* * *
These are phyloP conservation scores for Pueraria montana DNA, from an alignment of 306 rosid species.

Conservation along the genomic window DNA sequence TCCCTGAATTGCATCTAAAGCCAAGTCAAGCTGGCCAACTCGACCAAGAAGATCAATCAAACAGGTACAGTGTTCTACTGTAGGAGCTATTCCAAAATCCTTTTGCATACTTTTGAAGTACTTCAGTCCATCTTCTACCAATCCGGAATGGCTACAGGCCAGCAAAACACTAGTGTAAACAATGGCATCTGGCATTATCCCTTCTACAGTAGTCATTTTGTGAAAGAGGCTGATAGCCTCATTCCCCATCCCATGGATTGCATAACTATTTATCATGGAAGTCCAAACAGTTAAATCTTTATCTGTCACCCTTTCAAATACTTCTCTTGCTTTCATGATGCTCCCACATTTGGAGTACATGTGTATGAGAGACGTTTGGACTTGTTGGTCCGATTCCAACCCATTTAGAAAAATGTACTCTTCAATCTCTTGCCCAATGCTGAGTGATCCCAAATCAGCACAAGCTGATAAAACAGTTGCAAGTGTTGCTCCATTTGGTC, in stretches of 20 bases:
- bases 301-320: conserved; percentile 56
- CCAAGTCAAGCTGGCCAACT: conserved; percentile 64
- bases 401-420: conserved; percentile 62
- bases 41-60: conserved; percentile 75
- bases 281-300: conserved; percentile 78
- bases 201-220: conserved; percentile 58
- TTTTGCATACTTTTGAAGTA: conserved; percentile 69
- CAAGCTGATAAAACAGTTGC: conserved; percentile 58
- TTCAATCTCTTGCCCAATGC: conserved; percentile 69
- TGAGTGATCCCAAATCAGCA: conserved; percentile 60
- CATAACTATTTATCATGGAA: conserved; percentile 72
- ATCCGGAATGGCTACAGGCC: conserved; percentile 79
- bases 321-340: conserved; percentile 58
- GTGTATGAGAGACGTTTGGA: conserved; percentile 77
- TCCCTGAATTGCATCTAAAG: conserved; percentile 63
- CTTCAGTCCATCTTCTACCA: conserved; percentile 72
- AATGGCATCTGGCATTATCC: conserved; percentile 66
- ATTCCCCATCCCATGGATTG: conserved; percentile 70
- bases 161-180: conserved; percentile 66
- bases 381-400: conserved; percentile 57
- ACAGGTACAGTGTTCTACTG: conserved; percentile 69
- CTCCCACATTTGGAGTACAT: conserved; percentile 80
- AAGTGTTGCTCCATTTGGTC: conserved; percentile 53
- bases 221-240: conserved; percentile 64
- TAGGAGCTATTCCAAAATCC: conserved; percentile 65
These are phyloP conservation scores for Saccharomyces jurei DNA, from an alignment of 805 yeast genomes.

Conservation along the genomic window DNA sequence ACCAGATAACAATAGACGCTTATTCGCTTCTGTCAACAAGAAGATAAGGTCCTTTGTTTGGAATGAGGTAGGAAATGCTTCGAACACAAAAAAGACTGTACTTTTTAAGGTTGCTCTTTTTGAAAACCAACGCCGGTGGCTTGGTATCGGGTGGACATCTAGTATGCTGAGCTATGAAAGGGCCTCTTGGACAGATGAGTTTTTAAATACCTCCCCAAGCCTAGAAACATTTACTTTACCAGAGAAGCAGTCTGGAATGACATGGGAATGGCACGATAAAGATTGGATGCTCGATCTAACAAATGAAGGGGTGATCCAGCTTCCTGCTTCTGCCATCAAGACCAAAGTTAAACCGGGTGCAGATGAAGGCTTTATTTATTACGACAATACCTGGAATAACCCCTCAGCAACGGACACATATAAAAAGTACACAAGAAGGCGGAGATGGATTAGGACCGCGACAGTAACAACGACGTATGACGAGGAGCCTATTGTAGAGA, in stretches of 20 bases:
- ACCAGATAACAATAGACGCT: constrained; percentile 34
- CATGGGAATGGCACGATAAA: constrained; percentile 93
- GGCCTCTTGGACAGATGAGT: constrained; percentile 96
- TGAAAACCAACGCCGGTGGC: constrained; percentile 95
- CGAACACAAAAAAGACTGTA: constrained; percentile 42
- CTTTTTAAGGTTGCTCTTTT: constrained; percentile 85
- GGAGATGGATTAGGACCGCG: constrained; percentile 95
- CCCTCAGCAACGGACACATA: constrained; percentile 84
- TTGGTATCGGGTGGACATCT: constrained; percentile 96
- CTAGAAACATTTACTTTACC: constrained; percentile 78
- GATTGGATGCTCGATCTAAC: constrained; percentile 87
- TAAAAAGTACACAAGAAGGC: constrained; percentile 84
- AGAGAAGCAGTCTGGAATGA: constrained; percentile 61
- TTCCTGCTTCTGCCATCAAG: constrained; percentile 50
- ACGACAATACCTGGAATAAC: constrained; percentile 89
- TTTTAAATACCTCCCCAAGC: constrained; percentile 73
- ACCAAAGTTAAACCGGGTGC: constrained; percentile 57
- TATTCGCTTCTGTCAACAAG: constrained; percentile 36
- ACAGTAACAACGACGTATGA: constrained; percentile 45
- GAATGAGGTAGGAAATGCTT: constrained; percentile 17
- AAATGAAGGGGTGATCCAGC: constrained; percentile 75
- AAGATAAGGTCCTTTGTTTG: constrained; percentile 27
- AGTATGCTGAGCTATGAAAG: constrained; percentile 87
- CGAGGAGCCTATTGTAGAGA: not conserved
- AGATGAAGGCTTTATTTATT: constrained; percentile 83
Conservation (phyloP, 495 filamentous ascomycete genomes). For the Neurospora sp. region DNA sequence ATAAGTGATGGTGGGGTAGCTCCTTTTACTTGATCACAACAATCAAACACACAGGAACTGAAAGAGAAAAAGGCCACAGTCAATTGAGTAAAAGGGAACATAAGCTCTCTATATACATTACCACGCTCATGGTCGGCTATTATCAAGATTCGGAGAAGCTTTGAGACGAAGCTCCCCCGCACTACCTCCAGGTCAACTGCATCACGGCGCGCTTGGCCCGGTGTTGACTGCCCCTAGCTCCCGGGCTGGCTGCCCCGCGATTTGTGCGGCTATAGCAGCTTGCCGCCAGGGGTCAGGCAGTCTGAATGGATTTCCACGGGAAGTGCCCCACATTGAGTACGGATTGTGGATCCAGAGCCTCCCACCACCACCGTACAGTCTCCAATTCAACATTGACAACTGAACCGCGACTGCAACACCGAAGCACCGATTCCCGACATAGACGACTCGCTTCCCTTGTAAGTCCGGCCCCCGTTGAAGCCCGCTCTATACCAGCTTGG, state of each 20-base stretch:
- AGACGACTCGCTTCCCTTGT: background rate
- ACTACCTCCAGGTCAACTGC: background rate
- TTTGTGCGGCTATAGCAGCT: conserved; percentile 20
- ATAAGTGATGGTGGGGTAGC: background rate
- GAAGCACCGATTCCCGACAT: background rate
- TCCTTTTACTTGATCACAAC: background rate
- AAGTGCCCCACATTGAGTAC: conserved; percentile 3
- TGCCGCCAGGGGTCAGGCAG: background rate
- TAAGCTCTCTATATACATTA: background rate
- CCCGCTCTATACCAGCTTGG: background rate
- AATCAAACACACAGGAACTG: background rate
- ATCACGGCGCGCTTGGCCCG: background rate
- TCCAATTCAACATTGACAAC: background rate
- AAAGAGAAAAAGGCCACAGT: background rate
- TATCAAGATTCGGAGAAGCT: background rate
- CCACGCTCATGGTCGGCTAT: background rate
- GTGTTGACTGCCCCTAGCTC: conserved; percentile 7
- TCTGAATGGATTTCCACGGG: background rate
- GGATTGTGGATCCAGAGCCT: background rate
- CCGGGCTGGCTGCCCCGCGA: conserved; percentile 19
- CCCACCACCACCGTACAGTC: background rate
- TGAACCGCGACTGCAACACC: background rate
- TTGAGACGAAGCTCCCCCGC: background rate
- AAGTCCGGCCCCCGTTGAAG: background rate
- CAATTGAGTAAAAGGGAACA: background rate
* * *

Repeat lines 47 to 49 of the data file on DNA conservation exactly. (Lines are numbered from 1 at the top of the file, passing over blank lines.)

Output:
- TATTCGCTTCTGTCAACAAG: constrained; percentile 36
- ACAGTAACAACGACGTATGA: constrained; percentile 45
- GAATGAGGTAGGAAATGCTT: constrained; percentile 17